Economic Research Forum (ERF)

Abdullah Altun


Abdullah Altun
Department of Economics, Gebze Technical University, Turkey

Abdullah Altun received his Ph.D. degree in 2017 from the Gebze Technical University, Turkey. He is a full-time assistant professor in Economics at the Gebze Technical University, Turkey. His primary research interest is international trade and economic growth. In his studies, he mainly focuses on the macroeconomic impacts of GVCs. He was visiting scholar at the Faculty of Technology Management and Technopreneurship of the Universiti Teknikal Malaysia Melaka (UTEM), Malaysia and at the Faculty of Economics of University of Warsaw, Poland. Before the full-time academic career, he was working as a Senior Specialist in Informatics and Information Security Research Center in The Scientific and Technological Research Council of Turkey.

Content by this Author

MENA trade patterns and the pursuit of growth

Changing trade structures continue to shape national development paths, not least for the countries of Middle East and North Africa, whose futures depend closely on trends in globalisation. This column outlines empirical evidence for the region, which indicates the positive growth effects of participation in global value chains for the all sectors. The analysis also reveals considerable variation within the region in terms of types of trade flows, sectors and trade partners.

Trade openness and global value chains: effects on Turkish industries

Production processes and distribution systems have become increasingly fragmented across countries since the 1990s. Many large economies have benefitted from this phenomenon of ‘global value chains’, but as this column explains, the story may be different for developing countries. Empirical evidence from Turkey reveals positive productivity and growth effects of linkages, but damaging effects of backward participation on industries.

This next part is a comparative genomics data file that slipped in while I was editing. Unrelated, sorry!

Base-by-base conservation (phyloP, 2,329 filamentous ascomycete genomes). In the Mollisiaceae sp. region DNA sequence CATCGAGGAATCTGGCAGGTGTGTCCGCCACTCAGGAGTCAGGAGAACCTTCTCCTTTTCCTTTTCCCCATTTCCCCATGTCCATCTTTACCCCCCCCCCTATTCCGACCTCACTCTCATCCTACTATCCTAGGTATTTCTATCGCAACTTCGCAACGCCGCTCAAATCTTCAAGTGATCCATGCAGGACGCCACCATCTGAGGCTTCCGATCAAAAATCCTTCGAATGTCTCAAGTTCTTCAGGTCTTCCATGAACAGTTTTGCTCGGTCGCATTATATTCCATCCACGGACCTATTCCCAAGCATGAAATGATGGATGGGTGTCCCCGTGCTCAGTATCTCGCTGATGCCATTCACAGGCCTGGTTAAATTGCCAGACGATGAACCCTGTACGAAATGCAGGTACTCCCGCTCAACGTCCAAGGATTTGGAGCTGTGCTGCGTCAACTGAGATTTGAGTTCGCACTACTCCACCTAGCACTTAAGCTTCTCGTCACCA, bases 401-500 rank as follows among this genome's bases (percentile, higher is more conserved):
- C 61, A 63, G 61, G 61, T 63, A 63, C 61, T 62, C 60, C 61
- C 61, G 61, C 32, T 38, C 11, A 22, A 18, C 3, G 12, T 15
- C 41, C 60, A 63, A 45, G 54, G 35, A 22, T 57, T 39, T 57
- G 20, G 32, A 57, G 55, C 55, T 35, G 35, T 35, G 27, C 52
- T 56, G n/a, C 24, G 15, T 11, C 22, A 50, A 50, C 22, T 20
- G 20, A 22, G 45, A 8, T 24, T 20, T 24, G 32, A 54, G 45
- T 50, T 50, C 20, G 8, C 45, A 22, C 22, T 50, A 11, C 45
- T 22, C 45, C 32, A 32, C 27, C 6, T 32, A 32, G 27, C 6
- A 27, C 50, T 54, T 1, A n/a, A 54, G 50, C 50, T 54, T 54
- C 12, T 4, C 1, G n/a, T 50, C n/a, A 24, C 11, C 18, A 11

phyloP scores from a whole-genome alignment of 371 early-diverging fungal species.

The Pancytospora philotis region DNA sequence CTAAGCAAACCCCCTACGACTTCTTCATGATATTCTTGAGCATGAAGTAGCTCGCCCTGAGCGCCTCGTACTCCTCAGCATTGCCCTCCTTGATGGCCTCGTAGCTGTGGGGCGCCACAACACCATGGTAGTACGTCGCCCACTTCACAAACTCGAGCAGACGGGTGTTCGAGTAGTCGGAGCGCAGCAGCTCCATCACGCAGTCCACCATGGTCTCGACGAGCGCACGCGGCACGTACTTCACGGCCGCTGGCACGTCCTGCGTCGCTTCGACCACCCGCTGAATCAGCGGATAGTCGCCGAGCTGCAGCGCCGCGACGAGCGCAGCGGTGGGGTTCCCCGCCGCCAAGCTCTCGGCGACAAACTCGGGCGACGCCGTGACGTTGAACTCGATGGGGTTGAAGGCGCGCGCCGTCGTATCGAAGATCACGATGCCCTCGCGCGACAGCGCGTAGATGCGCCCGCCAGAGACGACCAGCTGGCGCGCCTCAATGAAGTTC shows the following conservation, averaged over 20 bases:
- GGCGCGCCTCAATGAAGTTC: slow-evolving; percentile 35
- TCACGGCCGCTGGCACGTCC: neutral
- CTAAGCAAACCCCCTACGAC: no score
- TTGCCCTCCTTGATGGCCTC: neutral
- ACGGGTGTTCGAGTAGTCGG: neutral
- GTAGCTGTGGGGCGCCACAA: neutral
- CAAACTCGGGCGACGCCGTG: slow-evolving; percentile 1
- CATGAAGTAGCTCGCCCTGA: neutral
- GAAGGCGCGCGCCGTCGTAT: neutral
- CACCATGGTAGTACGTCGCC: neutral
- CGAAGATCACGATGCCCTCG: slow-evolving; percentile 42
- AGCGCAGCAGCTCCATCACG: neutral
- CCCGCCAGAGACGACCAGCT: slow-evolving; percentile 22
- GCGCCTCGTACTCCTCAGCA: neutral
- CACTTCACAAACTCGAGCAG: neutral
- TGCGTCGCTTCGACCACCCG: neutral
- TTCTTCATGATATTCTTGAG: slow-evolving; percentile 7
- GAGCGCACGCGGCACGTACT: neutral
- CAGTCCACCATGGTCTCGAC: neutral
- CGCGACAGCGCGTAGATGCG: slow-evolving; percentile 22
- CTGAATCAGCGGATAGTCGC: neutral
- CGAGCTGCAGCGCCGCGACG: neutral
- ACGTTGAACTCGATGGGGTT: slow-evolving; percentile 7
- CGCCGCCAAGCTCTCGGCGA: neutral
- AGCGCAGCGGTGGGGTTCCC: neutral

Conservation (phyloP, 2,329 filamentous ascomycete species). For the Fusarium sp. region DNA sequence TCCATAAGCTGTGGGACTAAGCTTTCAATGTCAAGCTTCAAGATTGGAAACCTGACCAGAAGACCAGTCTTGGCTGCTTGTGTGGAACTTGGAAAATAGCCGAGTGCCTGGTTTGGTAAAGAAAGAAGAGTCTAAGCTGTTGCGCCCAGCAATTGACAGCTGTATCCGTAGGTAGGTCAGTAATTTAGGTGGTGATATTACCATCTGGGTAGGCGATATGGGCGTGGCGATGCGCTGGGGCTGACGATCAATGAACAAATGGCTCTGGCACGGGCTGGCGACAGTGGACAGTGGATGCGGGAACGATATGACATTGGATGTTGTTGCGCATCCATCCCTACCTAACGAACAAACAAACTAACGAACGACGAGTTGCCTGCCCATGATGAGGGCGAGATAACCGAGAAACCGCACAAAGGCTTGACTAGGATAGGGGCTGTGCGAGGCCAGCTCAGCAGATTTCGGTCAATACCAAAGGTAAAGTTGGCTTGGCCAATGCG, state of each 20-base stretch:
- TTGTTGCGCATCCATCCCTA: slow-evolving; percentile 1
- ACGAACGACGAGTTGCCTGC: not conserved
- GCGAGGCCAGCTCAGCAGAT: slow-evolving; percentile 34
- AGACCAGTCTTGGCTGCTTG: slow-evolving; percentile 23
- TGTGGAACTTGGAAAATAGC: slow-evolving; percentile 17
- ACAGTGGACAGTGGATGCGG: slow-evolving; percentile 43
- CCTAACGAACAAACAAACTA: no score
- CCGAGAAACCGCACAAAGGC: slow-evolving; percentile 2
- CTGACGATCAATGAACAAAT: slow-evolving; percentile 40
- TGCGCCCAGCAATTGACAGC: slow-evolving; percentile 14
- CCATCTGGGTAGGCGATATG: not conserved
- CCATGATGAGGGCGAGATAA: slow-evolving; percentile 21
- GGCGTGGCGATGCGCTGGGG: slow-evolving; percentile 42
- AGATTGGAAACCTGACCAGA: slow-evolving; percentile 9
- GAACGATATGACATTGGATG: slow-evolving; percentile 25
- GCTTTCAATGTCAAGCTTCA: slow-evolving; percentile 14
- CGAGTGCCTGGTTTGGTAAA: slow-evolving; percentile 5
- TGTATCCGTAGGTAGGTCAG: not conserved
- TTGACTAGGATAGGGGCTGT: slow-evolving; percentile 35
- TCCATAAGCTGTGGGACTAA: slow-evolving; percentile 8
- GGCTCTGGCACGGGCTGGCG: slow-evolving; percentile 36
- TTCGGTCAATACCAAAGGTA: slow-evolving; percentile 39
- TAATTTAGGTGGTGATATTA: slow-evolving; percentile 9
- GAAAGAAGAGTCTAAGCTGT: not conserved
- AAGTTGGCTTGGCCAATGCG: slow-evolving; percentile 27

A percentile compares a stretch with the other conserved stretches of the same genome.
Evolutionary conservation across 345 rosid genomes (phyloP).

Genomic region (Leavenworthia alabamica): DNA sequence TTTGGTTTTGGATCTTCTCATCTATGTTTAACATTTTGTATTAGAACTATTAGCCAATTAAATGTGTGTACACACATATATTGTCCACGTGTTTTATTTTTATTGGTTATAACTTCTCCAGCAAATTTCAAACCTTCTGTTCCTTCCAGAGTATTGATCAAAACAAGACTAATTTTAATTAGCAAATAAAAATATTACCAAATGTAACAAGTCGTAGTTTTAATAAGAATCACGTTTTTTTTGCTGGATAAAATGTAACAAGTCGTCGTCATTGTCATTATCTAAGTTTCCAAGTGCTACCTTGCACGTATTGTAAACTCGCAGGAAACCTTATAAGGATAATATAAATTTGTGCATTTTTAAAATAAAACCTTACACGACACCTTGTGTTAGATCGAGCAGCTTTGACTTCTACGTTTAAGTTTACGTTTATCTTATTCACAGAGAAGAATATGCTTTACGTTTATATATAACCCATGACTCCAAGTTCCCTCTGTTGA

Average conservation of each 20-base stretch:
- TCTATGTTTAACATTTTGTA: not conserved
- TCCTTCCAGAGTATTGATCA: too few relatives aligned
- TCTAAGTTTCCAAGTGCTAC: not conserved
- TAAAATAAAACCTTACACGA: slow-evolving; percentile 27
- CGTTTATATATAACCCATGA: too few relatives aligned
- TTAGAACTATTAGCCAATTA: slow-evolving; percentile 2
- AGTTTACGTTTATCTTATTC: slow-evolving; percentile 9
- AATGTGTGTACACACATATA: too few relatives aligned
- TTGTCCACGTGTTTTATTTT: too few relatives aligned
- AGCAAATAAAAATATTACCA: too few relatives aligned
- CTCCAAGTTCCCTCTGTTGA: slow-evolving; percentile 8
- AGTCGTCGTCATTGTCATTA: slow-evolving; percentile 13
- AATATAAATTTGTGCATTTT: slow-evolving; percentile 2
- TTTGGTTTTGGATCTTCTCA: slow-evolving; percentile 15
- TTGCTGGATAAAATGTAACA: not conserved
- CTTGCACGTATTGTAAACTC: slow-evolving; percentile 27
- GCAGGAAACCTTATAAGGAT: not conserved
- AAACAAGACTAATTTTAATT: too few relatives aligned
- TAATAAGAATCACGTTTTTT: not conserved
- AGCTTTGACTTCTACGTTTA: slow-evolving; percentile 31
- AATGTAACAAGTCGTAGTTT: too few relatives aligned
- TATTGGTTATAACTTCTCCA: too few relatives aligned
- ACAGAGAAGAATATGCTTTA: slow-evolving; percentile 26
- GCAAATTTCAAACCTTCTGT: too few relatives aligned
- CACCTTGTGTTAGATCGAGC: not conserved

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Labour market effects of robots: evidence from Turkey

Evidence from developed countries on the impact of automation on labour markets suggests that there can be negative effects on manufacturing jobs, but also mechanisms for workers to move into the services sector. But this narrative may not apply in developing economies. This column reports new evidence from Turkey on the effects of robots on labour displacement and job reallocation.

Global value chains and domestic innovation: evidence from MENA firms

Global interlinkages play a significant role in enhancing innovation by firms in developing countries. In particular, as this column explains, participation in global value chains fosters a variety of innovation activities. Since some countries in the Middle East and North Africa display a downward trend on measures of global innovation, facilitating the GVC participation of firms in the region is a prospective channel for stimulating underperforming innovation.

Food insecurity in Tunisia during and after the Covid-19 pandemic

Labour market instability, rising unemployment rates and soaring food prices due to Covid-19 are among the reasons for severe food insecurity across the world. This grim picture is evident in Tunisia, where the government continues to provide financial and food aid to vulnerable households after the pandemic. But as this column explains, the inadequacy of some public policies is another important factors causing food insecurity.